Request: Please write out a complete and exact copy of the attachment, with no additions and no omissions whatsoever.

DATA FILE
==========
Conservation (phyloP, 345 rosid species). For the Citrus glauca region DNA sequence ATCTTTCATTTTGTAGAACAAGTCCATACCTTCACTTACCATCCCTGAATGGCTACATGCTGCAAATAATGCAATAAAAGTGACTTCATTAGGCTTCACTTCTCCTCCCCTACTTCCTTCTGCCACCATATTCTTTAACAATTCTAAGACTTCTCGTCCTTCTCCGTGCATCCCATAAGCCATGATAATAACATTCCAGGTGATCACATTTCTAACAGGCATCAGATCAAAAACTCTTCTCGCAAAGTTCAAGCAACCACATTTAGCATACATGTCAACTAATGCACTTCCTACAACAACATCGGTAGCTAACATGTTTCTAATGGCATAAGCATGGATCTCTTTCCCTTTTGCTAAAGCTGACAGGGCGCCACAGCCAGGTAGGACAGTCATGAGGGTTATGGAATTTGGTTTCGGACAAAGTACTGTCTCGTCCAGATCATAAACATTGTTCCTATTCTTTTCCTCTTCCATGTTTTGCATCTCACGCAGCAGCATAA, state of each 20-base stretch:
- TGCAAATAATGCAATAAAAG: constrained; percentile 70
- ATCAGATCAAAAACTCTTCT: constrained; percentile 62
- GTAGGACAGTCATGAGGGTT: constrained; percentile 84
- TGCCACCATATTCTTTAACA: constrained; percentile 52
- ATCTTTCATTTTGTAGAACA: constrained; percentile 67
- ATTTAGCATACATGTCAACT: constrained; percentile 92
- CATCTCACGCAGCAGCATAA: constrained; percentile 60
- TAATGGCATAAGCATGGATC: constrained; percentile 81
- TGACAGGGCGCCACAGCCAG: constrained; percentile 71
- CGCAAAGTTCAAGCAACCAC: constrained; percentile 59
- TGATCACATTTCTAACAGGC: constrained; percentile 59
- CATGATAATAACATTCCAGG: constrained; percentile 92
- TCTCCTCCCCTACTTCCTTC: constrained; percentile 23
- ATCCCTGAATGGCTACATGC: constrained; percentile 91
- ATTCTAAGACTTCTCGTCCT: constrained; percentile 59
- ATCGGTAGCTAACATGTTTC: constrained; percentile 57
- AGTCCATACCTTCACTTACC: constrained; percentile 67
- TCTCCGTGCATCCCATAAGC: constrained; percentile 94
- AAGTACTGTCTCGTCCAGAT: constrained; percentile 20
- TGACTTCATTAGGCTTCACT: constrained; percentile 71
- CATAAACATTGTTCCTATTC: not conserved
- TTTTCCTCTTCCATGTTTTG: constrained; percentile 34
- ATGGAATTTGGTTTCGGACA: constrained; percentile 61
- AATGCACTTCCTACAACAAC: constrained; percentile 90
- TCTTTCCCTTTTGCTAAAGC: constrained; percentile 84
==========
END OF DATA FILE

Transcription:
Conservation (phyloP, 345 rosid species). For the Citrus glauca region DNA sequence ATCTTTCATTTTGTAGAACAAGTCCATACCTTCACTTACCATCCCTGAATGGCTACATGCTGCAAATAATGCAATAAAAGTGACTTCATTAGGCTTCACTTCTCCTCCCCTACTTCCTTCTGCCACCATATTCTTTAACAATTCTAAGACTTCTCGTCCTTCTCCGTGCATCCCATAAGCCATGATAATAACATTCCAGGTGATCACATTTCTAACAGGCATCAGATCAAAAACTCTTCTCGCAAAGTTCAAGCAACCACATTTAGCATACATGTCAACTAATGCACTTCCTACAACAACATCGGTAGCTAACATGTTTCTAATGGCATAAGCATGGATCTCTTTCCCTTTTGCTAAAGCTGACAGGGCGCCACAGCCAGGTAGGACAGTCATGAGGGTTATGGAATTTGGTTTCGGACAAAGTACTGTCTCGTCCAGATCATAAACATTGTTCCTATTCTTTTCCTCTTCCATGTTTTGCATCTCACGCAGCAGCATAA, state of each 20-base stretch:
- TGCAAATAATGCAATAAAAG: constrained; percentile 70
- ATCAGATCAAAAACTCTTCT: constrained; percentile 62
- GTAGGACAGTCATGAGGGTT: constrained; percentile 84
- TGCCACCATATTCTTTAACA: constrained; percentile 52
- ATCTTTCATTTTGTAGAACA: constrained; percentile 67
- ATTTAGCATACATGTCAACT: constrained; percentile 92
- CATCTCACGCAGCAGCATAA: constrained; percentile 60
- TAATGGCATAAGCATGGATC: constrained; percentile 81
- TGACAGGGCGCCACAGCCAG: constrained; percentile 71
- CGCAAAGTTCAAGCAACCAC: constrained; percentile 59
- TGATCACATTTCTAACAGGC: constrained; percentile 59
- CATGATAATAACATTCCAGG: constrained; percentile 92
- TCTCCTCCCCTACTTCCTTC: constrained; percentile 23
- ATCCCTGAATGGCTACATGC: constrained; percentile 91
- ATTCTAAGACTTCTCGTCCT: constrained; percentile 59
- ATCGGTAGCTAACATGTTTC: constrained; percentile 57
- AGTCCATACCTTCACTTACC: constrained; percentile 67
- TCTCCGTGCATCCCATAAGC: constrained; percentile 94
- AAGTACTGTCTCGTCCAGAT: constrained; percentile 20
- TGACTTCATTAGGCTTCACT: constrained; percentile 71
- CATAAACATTGTTCCTATTC: not conserved
- TTTTCCTCTTCCATGTTTTG: constrained; percentile 34
- ATGGAATTTGGTTTCGGACA: constrained; percentile 61
- AATGCACTTCCTACAACAAC: constrained; percentile 90
- TCTTTCCCTTTTGCTAAAGC: constrained; percentile 84